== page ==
HELP! I Can’t Get Off The Toilet! Is This Life As You Age?

We have a training motto here at Fit One Five – Cardio to live a longer life, Strength Train to live a better life. Do both. You know what’s cooler than breaking a Personal Record or finishing a race?

  • Playing with your grandkids.
  • Saving for retirement and actually using the money to live
  • Not worrying that your family is worried about your activities of daily living

How many of us have relatives, parents, mentors that we just watch slowly fade away? Losing their ability to do things on their own. Worrying that if they get sick their life may not get back to the bare minimum that they were already at before.

Why do aging adults end up in assisted-living facilities? It’s right there in the title: It comes down to not being able to get up off of the toilet. It may sound bad, but it’s a very real thing.

More broadly, the reason aging adults go to assisted-living facilities is loss of independence. As adults age, basic life movement can become much more difficult. People retire, they are less active, and they have fewer reasons to get up and out of the house. So they sit all day, and their muscles weaken.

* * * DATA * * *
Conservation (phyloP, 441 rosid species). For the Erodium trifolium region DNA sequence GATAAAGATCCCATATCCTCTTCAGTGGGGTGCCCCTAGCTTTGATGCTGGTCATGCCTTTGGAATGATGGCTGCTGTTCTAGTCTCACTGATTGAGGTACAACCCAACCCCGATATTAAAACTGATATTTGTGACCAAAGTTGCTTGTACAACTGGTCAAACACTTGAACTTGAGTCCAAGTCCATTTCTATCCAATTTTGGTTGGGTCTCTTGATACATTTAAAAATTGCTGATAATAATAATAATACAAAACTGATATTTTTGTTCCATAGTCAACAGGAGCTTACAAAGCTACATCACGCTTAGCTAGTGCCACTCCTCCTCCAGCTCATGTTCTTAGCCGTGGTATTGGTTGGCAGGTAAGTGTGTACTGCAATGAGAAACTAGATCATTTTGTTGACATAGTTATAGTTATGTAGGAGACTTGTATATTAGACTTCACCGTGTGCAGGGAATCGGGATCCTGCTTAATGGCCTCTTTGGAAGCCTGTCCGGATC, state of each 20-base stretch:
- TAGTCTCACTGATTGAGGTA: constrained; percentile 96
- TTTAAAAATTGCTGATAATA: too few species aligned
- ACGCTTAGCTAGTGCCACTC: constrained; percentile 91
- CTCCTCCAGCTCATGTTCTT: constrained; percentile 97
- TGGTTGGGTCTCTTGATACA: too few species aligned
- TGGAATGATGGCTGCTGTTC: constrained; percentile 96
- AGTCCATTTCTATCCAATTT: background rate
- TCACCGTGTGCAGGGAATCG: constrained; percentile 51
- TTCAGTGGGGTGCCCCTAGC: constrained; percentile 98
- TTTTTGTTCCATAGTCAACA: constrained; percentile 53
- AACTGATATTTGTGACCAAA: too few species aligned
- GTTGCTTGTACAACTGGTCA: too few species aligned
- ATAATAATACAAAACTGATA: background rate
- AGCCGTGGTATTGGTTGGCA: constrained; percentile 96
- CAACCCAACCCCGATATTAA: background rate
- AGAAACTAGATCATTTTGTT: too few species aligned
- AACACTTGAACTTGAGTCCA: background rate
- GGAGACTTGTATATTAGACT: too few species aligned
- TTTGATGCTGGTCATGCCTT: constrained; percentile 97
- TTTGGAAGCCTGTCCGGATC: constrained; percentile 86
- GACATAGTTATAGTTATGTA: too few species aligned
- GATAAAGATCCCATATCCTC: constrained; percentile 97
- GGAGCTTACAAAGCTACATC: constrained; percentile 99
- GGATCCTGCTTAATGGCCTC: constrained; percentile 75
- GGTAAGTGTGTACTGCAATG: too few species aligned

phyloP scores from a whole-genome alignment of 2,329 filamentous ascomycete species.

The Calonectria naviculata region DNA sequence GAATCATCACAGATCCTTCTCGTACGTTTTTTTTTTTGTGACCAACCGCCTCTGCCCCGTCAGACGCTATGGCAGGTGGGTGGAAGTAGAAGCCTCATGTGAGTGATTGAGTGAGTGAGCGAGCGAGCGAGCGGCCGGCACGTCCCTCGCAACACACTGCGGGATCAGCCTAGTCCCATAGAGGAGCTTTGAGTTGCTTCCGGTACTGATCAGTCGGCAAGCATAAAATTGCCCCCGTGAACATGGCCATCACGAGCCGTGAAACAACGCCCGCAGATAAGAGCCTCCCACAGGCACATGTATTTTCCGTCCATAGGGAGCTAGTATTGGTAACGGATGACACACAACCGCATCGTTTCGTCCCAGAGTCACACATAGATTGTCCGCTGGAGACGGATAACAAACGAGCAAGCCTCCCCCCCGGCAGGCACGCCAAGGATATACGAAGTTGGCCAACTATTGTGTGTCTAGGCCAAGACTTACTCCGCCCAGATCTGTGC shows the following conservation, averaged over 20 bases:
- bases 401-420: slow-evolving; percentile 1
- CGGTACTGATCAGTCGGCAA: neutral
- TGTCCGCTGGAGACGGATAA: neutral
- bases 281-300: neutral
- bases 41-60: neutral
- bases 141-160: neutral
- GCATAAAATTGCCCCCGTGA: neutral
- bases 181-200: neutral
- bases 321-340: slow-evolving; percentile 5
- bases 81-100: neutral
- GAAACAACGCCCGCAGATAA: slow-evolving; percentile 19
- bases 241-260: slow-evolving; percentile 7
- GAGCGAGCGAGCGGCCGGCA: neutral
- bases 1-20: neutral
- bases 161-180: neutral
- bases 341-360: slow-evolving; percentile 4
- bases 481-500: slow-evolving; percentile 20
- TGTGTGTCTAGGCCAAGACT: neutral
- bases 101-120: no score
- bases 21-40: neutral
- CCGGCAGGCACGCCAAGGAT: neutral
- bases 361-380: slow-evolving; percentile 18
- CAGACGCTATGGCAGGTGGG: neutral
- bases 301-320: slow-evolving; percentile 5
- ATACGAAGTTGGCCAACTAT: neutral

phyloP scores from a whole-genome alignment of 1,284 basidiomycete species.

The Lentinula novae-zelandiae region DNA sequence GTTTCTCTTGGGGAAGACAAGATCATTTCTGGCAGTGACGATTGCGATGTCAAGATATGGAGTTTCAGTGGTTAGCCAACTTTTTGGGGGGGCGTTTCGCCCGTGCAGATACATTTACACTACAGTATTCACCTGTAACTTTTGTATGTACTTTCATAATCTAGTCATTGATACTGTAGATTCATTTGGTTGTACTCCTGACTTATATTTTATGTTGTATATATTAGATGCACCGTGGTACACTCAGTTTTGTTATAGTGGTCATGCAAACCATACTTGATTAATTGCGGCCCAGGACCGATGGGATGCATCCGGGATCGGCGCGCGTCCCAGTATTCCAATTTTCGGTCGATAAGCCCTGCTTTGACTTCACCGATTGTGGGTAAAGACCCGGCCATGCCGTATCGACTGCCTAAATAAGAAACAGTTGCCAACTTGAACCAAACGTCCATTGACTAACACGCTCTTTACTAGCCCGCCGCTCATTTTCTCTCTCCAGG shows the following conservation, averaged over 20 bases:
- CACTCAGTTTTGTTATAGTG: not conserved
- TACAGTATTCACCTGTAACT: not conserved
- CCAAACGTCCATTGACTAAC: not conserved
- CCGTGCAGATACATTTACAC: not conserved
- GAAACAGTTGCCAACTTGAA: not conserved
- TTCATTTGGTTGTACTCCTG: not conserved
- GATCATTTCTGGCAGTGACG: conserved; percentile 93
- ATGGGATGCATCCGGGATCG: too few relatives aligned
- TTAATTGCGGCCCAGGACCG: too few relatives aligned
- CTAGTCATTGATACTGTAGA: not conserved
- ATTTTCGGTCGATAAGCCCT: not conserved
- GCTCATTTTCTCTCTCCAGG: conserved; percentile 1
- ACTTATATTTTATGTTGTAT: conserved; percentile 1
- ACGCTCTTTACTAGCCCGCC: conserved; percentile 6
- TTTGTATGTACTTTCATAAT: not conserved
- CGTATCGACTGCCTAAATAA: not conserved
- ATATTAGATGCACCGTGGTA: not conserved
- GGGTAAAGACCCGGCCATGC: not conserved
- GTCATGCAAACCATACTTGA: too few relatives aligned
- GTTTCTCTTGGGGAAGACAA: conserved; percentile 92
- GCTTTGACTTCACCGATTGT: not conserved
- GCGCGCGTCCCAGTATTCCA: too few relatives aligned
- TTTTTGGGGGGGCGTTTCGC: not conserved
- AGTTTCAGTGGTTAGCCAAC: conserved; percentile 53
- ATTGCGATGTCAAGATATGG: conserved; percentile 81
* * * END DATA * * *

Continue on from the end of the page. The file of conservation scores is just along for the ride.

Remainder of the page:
That’s why it’s so important need to stay active as we age. We need to find or stick to an exercise routine to preserve our independence for as long as possible—not just for our own sakes, but also so our children won’t have to take care of us (or pay someone else to).

The exercise needs of the aging population vary by degree, not kind. What is standing up from the toilet? An air squat. What happens when someone falls and gets back up? A burpee. How do groceries get unloaded from the car? With a farmers carry.

Aging adult athletes may not be breaking gym records, but they can certainly perform modified versions of everything the rest of the class is doing—and a good coach will know how to guide them. Intensity is relative for every athlete in the gym, while range of motion and movement goals stay the same. 

Strength training is also critical for aging adults because it helps prevent and reverse osteoporosis (brittle bones). Even minor slips and falls often result in broken bones in aging men and women with low bone density. Lifting heavy objects increases that bone density and reduces risk of injury.

Group fitness classes may or may not be appropriate for all aging adults. At Fit One Five, we have several 50-plus-year-old athletes, and they do great in classes. Others choose to start with private sessions. The point is that they get or remain active.

The simple way to put it: move often, through full ranges of motion, with as heavy a weight as you can reasonably handle. Eat mostly whole foods, and do a lot of low intensity cardio (where you can have a conversation) and occasionally add in some high intensity.

If you would like help learning how to live better, book an intro and we’ll take care of it


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